Creating a Firm of the Future is not for everyone as it requires leaders of firms to think about why, how and what they do very differently than they have in the past.
The guiding principles for a Firm of The Future are largely set out in 2 books; one jointly authored by Ron Baker & Paul Dunn titled The Firm of the Future: A Guide for Accountants, Lawyers, and Other Professional Services (Wiley 2003) and more recently refined in Ron Baker’s latest book Implementing Value Pricing-‐A Radical Business Model for Professional Firms (Wiley 2011).
The Firm of the Future model looks at the value a firm creates for their clients (output) rather than the time spent on a file (input). To do this, firms must rid themselves of pricing their services by time and recognise that all professionals are knowledge workers, not machines, and they should not be treated like ‘widgits’ on a production line. Firms of the Future recognise that value is created outside the firm not inside it, and that clients do not buy time, they never have and never will, so they have stopped trying to sell something that no one buys.
We assist and work with many firms that have made, or are making, the transition to becoming a Firm of the Future. Some are now very public about their move and are reaping the rewards and competitive advantages that come with any early adopters.They confirm that advantages to their clients include greater price certainty and piece of mind, improved relationships and communication, and sharing of risk. For the firms themselves, their culture, especially in terms of supporting team work and collaboration, has improved, there is less hoarding of work by individuals, and they have happier, more creative and productive teams of knowledge workers released from the shackles of timesheets. Increased profitability is also a benefit as is the fact that clients who agree their fees up front have a tendency to pay quicker.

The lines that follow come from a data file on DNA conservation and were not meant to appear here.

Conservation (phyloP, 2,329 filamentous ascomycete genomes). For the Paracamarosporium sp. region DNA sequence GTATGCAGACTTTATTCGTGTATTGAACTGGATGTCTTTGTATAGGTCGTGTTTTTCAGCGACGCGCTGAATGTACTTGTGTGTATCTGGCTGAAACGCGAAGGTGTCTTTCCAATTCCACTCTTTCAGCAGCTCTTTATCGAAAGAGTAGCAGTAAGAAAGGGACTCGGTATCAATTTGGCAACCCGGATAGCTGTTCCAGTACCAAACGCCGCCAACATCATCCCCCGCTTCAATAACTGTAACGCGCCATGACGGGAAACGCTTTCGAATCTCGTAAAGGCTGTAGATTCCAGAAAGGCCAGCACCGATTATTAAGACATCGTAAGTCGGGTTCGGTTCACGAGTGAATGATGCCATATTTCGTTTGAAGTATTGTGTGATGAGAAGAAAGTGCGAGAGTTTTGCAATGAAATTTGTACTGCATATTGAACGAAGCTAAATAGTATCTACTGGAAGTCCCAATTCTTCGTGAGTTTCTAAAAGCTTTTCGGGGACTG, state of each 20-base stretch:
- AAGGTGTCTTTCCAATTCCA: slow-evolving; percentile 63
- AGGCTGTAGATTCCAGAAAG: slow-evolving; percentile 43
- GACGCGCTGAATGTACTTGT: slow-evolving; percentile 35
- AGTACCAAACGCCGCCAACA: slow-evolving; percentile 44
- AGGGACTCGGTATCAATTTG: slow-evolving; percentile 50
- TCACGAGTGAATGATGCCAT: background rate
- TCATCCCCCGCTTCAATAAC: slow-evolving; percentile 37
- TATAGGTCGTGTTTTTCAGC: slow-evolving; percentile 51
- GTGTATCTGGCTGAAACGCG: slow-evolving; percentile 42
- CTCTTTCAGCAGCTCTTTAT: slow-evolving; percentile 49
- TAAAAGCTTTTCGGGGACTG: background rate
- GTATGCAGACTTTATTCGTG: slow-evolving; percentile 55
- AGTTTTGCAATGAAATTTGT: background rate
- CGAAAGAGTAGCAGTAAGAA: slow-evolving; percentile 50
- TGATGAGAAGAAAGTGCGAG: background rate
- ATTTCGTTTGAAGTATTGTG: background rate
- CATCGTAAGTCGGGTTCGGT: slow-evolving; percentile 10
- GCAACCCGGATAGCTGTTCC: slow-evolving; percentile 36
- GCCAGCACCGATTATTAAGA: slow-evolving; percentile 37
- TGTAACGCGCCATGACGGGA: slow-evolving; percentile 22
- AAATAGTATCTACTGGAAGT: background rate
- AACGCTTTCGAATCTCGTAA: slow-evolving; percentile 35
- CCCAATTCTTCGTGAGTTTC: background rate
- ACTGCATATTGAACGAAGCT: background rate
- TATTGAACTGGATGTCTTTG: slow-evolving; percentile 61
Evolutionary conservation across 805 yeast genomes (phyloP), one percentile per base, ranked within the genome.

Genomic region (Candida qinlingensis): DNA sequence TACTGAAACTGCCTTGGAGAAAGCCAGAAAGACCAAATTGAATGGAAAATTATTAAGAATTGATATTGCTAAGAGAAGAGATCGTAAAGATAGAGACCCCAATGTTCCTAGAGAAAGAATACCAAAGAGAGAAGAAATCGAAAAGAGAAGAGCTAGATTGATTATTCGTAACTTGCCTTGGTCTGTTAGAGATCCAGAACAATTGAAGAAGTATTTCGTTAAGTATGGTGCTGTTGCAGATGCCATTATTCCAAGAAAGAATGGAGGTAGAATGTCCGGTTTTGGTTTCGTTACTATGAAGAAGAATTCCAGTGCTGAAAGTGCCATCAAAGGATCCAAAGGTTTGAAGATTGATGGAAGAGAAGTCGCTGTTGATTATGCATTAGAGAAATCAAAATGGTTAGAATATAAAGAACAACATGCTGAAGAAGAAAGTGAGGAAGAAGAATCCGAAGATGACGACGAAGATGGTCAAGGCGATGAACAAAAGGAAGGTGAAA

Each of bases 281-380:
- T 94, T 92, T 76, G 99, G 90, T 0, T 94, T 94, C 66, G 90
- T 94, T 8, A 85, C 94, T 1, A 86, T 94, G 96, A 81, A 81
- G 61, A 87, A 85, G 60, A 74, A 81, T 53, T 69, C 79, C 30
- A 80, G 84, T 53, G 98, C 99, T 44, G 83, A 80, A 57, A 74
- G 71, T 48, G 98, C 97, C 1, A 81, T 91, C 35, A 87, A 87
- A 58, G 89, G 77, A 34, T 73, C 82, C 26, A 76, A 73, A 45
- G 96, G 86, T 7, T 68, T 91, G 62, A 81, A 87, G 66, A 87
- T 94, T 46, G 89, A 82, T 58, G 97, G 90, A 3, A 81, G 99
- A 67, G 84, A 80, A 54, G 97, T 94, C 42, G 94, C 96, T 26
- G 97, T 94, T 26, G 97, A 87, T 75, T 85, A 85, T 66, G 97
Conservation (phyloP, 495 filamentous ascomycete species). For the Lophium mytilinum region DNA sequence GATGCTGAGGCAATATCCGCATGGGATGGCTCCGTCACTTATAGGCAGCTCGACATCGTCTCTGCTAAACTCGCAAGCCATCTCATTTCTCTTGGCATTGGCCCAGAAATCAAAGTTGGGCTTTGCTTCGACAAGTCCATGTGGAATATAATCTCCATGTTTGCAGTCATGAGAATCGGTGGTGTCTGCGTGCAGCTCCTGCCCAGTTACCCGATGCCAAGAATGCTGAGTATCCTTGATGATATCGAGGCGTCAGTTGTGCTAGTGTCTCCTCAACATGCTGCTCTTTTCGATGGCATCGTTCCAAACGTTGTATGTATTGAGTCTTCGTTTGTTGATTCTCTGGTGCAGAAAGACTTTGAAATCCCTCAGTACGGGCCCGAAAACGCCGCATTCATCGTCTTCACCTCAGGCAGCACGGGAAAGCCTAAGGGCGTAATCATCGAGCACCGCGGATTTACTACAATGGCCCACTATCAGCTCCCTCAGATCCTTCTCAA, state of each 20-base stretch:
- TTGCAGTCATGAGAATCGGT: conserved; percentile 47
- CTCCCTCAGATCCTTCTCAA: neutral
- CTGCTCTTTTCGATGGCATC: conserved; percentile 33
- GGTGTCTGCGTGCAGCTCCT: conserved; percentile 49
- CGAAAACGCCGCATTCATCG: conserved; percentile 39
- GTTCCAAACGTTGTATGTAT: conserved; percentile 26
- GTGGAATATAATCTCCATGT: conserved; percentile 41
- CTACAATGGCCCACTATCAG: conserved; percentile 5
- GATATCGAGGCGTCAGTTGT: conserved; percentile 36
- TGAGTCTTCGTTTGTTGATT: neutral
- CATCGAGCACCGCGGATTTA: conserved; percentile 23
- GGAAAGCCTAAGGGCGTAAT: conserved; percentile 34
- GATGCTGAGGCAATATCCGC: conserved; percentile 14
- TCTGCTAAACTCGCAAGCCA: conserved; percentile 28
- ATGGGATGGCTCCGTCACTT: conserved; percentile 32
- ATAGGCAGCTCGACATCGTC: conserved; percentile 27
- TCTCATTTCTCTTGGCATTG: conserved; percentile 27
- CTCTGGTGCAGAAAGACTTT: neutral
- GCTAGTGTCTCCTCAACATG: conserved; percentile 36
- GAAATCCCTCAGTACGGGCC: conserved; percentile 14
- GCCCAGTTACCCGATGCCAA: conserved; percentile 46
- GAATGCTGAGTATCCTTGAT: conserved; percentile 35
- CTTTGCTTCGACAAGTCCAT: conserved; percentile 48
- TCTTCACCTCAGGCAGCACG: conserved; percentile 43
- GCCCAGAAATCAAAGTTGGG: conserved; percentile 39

Being a Firm of the Future is not just about moving away from time based billing-‐ far from it. Discovering your firm’s purpose, fostering a culture of innovation, better and more focussed client selection, better scoping and project management, using leading indicators predictive of performance (instead of lagging retrospective metrics like KPI’s), eradication of annual performance appraisals, all go hand in hand in a timeless environment. All of this will be far more attractive to professionals of the future than simply leveraging people and time.